Make Music

I would like to think of myself as something of a musician. I have actually been up on stage at a few venues (including The Hard Rock Café) and performed in various bands and even got paid for doing it. I guess that minimally qualifies me as a professional musician.


Every now and then however I have had the pleasure of associating with “real” musicians. These are the people who have “the” talent. They can play. I understand music theory and application. I enjoy practicing, learning new works and with time can master most techniques, but I recognize that in some instances I really don’t have “the” talent that will elevate me to the exalted levels of a “real” musician.


I have also learned that I don’t care.


You need to enjoy making music. It is something I want to do. I have found that I would rather be the weakest player in a very good jazz combo than the best player in a garage rock band. I have been both. Being the weaker player in the better group doesn’t embarrass me. It motivates me. I find I work harder, to get better, to not let down my band-mates, and that the final product that we produce is always better.


You also learn that being a musician requires a certain amount of interpersonal skills. I have been in a few bands that were pretty good, but could not survive more than a gig (performance – I have to use band “speak” lest people think I am really not a musician) or two simply because they could not get along. The band needs to understand the personal arrangement in much the same way as they have to understand the musical arrangement. Not everyone can be “the” leader, and not everyone can solo at the same time.


It is said that the band “Cream” (Eric Clapton, Ginger Baker, Jack Bruce) were three virtuosos soloing all the time. They were great, and in some cases spectacular, but they couldn’t hold it together either, and quickly broke up. They have reunited some forty years later for a few concerts, but think of all the spectacular music that didn’t get made.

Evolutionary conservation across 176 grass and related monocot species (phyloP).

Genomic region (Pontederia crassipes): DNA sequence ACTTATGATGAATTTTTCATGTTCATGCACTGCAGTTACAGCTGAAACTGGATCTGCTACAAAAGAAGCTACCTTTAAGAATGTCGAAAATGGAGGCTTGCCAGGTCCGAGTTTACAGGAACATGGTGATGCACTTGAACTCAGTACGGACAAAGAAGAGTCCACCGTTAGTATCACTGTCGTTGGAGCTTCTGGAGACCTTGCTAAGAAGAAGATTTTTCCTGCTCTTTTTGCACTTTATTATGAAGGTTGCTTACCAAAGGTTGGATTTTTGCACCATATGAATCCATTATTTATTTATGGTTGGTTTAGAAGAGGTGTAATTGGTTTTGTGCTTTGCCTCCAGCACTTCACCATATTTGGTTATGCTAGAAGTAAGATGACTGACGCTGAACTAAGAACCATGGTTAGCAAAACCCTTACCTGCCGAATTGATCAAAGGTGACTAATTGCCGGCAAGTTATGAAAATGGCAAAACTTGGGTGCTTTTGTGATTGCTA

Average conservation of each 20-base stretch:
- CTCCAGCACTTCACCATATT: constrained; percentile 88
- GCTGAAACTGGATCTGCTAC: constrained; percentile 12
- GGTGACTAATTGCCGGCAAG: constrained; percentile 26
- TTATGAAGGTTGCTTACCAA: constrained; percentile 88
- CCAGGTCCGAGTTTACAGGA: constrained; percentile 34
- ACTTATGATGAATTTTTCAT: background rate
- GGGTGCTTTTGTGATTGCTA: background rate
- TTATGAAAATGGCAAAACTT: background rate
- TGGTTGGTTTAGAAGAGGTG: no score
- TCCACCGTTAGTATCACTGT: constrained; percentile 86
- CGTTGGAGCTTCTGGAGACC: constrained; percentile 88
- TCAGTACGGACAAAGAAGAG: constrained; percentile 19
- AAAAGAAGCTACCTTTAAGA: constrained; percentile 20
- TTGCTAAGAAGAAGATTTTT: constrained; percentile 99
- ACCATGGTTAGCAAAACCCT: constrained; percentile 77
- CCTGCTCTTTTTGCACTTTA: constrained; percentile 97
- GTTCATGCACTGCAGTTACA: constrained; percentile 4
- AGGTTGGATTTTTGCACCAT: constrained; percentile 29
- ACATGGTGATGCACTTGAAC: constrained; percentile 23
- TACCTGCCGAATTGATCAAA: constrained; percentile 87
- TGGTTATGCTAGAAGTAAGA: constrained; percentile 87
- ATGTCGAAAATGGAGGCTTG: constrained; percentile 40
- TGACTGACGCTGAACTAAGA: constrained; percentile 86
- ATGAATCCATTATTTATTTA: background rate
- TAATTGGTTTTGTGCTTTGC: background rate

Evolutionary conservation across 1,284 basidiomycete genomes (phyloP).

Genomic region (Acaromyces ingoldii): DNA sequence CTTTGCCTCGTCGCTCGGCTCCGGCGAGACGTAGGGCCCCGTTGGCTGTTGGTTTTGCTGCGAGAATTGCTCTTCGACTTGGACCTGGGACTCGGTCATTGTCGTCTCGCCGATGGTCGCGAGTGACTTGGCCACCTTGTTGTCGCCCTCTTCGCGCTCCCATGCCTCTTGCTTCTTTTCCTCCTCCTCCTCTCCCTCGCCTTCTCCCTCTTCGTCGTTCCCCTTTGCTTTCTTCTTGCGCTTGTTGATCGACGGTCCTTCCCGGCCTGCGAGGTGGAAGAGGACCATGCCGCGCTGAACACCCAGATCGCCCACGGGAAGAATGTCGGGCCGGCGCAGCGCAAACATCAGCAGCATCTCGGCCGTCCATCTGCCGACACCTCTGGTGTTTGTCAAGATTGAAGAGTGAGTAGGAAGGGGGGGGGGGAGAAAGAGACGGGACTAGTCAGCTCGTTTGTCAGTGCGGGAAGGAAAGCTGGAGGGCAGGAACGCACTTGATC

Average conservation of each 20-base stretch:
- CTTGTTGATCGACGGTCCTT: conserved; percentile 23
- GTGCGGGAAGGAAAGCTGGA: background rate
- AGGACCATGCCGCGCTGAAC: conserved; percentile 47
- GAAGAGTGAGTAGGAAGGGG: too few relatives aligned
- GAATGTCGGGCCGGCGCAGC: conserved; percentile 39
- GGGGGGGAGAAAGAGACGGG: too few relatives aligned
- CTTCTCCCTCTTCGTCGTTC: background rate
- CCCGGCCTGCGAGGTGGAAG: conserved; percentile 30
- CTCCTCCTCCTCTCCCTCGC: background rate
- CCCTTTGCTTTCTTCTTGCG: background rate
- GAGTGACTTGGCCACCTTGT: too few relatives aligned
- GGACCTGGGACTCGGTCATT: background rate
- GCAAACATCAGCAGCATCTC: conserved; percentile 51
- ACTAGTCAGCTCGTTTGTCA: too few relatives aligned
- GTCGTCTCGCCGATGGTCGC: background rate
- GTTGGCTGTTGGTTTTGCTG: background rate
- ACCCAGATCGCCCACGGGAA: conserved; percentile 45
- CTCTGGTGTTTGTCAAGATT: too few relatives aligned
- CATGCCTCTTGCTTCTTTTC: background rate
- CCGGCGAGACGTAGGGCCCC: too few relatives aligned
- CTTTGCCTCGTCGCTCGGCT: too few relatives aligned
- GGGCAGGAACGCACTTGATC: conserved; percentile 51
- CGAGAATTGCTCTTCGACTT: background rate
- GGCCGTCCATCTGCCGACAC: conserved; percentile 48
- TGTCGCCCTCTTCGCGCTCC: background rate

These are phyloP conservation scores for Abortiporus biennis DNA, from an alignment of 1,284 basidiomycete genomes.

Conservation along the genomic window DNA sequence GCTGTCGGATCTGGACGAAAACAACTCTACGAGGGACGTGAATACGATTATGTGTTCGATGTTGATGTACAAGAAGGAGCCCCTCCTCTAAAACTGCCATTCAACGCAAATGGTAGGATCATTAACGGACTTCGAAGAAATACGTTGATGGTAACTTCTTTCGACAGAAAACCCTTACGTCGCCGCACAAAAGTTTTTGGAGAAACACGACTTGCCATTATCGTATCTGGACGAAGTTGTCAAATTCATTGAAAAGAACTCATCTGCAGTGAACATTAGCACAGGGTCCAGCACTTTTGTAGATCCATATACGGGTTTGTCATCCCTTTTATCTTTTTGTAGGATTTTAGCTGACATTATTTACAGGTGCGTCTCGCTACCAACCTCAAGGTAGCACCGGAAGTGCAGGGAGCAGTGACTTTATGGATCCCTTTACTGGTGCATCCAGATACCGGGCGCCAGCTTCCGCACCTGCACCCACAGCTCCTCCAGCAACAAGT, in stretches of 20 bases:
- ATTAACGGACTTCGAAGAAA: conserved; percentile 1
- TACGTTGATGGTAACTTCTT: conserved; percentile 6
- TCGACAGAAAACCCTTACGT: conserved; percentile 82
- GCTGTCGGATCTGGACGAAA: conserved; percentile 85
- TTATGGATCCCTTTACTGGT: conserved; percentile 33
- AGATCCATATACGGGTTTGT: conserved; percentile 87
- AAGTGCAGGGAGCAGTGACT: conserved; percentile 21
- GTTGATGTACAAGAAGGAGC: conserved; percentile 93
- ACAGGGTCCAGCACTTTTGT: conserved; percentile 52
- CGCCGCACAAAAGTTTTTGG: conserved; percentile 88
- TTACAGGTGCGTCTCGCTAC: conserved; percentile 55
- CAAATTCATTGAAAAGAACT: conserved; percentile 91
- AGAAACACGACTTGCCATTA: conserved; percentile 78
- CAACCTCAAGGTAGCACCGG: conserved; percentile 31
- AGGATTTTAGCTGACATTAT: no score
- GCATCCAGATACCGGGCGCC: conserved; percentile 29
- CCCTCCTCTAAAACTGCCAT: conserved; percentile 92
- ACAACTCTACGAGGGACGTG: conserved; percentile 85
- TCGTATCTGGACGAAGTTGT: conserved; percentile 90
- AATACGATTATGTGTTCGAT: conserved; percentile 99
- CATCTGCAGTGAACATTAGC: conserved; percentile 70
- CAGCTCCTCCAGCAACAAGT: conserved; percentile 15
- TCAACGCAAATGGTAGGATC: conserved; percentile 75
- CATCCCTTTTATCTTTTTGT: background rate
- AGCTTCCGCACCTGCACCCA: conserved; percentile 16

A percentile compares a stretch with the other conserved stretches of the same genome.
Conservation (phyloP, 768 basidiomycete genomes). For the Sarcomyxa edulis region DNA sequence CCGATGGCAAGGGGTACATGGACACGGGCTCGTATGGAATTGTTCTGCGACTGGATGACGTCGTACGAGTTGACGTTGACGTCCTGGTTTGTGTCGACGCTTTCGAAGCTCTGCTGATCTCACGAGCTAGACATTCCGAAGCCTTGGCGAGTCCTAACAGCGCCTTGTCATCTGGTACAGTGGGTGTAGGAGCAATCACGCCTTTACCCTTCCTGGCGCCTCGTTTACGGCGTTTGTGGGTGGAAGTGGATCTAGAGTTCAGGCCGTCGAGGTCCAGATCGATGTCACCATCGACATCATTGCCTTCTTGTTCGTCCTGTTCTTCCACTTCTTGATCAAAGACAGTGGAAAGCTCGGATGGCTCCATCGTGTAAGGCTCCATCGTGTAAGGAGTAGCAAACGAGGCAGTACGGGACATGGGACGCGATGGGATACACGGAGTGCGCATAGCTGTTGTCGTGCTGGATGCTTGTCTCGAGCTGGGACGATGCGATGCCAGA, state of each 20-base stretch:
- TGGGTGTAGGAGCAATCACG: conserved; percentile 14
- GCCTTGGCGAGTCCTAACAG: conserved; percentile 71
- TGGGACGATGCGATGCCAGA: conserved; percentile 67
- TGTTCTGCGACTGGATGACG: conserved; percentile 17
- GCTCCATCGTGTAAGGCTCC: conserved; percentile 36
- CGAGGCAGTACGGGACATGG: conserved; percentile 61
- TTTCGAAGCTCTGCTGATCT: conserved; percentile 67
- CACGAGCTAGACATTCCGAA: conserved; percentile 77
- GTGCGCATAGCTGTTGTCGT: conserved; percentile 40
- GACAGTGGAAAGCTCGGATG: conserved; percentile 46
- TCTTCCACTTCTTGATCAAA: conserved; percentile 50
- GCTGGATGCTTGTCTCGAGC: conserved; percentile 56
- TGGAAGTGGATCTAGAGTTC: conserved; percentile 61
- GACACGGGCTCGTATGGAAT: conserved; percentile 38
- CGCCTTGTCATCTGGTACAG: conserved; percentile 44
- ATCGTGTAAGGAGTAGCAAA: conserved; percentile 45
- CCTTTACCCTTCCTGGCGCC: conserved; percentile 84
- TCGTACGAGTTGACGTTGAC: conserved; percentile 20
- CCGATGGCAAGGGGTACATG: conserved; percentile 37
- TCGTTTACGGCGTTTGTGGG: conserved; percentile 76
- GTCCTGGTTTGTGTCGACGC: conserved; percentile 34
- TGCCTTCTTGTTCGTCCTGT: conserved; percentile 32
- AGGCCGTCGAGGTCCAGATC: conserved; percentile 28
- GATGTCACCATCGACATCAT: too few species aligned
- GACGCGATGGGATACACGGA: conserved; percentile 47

I found that bands I was in, where the members brought down their personal desires to solo and lead made better music. The final product (at least for me, and I think them too) was ultimately much better, and much better received by the audience. There is a time and a place to step forward, but not everybody can do it at once.


You want to be in with musicians that smiled. Making music is fun. You are getting to do something that not everybody gets to do. It should be a pleasure. It is something to enjoy. If you are not having fun, if you can’t find the enjoyment, even in the practice and the mundane aspects of making music, than you shouldn’t be doing it.


I do have fun. I hope my kids see that I do and that they do too, some day. I was well out of college before I learned to enjoy it, but I did.


I play the bass. As I said I would like to call myself a bass player, but that might insult some of the bass players out there who can really, really play. I know my role. The bass is a transition instrument which helps connect the melody (guitars / keyboards – chords) to the rhythm (Drums – beat). I try to be the best bass player I can within the group, whether I am playing a simple repetitive riff, or improvising a walk through changing keys and chords. I enjoy them both.